Monday, October 6, 2008

The 'monkeys' are in town

"Hey look this way, oh pretty please just one more..."

There's quite some difference between walking the streets of Shanghai and the streets of Suzhou. When me or my bf (or worse, both of us) take a walk in Suzhou we always bump into curious stares, distant 'hello!!!'s, giggles and finger pointing. None of us have any problems with it. We have realised that since we are both tall (him being 185 and me 175 cm -qualifying is as minor 'giants' in China) and blond, we really DO look like monkeys that escaped from the ZOO. So that one's on us.

Once we head to Shanghai, however, it's like... all the novelty wears off. No one cares anymore (or OK, maybe some but we get far from the 'fame factor' looks that we get from locals in Suzhou), and no one thinks we are special. It's almost a bit weird, because Suzhou and Shanghai are so close, yet so far apart. In Shanghai we are just 'another 2 lao wais' together with thousands of others (anyone got any idea of how many lao wais there are in Shanghai? I haven't got a clue but I am guessing quite a lot!) Suzhou also has a fair deal of expats, but not far as many as Shanghai.

Both me and my bf really enjoy walking around in Shanghai and not being followed by curious looks. What we had totally forgotten about until just the other day, however, is that this is the norm until u do something out of the ordinary, like decide to shop from a street vendor.

Yeah last week we were walking on one of my fave streets of Shanghai, Fuzhou Lu (simply my fave street for the fact that it has a huge foreign books shop... ahhhhh!) next to People's Square. Fuzhou Lu is one of those streets that always tends to be jam-packed with people, no matter what time of the day you go there. Being there during the National Holiday obviously added some extra hundreds of people, so yeah, it was a pretty jammed street that we were walking on. And you guys know the deal: if there are a lot of people walking around, there are also a lot of people selling stuff...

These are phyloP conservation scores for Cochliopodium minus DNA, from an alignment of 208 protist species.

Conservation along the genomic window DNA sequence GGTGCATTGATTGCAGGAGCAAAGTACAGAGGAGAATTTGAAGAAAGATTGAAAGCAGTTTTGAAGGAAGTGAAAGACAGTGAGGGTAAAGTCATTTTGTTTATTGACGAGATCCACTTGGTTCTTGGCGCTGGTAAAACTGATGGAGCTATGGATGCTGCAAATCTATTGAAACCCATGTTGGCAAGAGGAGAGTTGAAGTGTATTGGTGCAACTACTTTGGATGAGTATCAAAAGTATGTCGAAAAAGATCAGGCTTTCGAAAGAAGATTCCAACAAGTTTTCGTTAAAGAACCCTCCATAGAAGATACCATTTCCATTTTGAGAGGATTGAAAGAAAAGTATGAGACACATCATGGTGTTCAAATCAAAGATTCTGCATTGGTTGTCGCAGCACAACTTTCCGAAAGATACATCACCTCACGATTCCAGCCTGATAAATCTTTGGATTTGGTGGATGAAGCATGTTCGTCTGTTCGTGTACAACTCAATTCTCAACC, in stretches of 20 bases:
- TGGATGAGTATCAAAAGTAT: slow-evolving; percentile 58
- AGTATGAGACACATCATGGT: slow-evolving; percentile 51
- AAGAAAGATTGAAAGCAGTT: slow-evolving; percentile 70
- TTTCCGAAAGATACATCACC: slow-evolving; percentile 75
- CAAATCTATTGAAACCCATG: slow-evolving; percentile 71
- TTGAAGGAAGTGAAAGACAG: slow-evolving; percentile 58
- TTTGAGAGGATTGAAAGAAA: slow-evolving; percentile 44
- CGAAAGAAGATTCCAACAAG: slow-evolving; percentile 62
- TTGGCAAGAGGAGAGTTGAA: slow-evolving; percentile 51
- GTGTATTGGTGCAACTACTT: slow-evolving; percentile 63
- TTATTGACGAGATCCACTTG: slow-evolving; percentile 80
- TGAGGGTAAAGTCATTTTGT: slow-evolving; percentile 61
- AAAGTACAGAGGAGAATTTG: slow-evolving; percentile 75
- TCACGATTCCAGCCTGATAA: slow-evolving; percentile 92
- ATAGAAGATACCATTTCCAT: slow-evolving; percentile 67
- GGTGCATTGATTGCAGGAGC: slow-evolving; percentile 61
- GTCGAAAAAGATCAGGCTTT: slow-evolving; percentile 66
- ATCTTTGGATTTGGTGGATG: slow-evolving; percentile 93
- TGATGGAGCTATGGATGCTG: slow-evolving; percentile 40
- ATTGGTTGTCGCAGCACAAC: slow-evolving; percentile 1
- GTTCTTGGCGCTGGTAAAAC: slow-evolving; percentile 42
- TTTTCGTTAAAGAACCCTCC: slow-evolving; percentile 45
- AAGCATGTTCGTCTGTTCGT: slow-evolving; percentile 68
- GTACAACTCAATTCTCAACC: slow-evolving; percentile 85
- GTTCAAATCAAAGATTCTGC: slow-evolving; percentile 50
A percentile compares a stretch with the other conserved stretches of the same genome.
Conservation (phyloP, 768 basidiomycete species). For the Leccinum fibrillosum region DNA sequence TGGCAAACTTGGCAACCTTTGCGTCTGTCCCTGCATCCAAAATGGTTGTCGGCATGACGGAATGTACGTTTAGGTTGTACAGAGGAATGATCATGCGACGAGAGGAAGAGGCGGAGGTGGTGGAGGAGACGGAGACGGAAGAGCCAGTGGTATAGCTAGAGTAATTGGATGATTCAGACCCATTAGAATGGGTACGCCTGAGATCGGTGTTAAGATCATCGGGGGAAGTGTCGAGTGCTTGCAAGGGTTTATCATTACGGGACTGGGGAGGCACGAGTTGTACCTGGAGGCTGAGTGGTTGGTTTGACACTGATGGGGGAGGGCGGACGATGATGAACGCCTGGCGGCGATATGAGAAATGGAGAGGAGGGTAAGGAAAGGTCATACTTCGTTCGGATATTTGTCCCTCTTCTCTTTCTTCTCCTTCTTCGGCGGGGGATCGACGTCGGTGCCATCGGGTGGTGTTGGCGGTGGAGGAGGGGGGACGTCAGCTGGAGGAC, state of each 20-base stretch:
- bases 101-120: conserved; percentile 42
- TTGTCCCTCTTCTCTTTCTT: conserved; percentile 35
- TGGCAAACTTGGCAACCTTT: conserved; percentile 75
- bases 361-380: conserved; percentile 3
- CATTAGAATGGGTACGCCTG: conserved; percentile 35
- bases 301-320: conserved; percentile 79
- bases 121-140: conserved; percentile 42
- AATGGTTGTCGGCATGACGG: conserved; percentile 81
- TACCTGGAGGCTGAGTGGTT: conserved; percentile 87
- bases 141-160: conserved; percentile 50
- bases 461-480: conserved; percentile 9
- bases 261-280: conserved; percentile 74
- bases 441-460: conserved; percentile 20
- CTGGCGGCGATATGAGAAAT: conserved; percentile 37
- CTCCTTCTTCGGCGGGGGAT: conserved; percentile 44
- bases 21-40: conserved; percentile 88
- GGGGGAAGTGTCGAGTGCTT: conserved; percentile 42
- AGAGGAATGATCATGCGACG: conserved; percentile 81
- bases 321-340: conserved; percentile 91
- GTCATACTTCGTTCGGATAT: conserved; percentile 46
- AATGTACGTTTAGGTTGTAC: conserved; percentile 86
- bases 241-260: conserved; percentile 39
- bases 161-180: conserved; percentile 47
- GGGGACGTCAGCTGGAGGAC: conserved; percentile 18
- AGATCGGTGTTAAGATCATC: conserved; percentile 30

We walked by a bunch of street vendors selling everything from squishy toys (WHY?!?!?!) to key rings, when I spotted a man and a woman selling advertisement posters/vintage Chinese propaganda posters. A lot of them were really cheesy, and there was also a lot of Mao posters, but some were really cool, from what I could see. We decided to take a closer look and approach the man and the woman who were sitting on the street with their posters, no one paying attention to them.

I wonder how long it might have taken... maybe... 20 seconds? Well, OK, let's say 30. We started talking to the couple about the posters and about how much they were and so on, and, no kidding, but within 30 seconds, a HUGE crowd had gathered around us. I was so busy haggling that it was my bf who noticed, telling me:

-Have you seen the amount of people around us?!

And then I saw. People had formed a minor circle around us, extremely curious to find out what we were buying, and (more importantly) HOW MUCH WE WERE PAYING... I could hear chuckles and comments when I did my best to get an as low price as possible. Except for those who wanted to know how much we were paying, some young couples also started flicking through the old looking posters, acting genuinely interested to buy some for themselves. One of the vendor realised his luck and became extremely friendly, giving us some extra freebies (stickers, key rings, and you name it) and a fairly low price for the posters (around 20 kuai? I thought that was OK, although I bet the Chinese wouldn't pay more than 5 kuai!) as he now was keen to take care of all the new customers. We left the street with 4 posters and 20 key rings (or something like that), leaving a large crowd of Chinese people behind us, some buying posters, some just looking.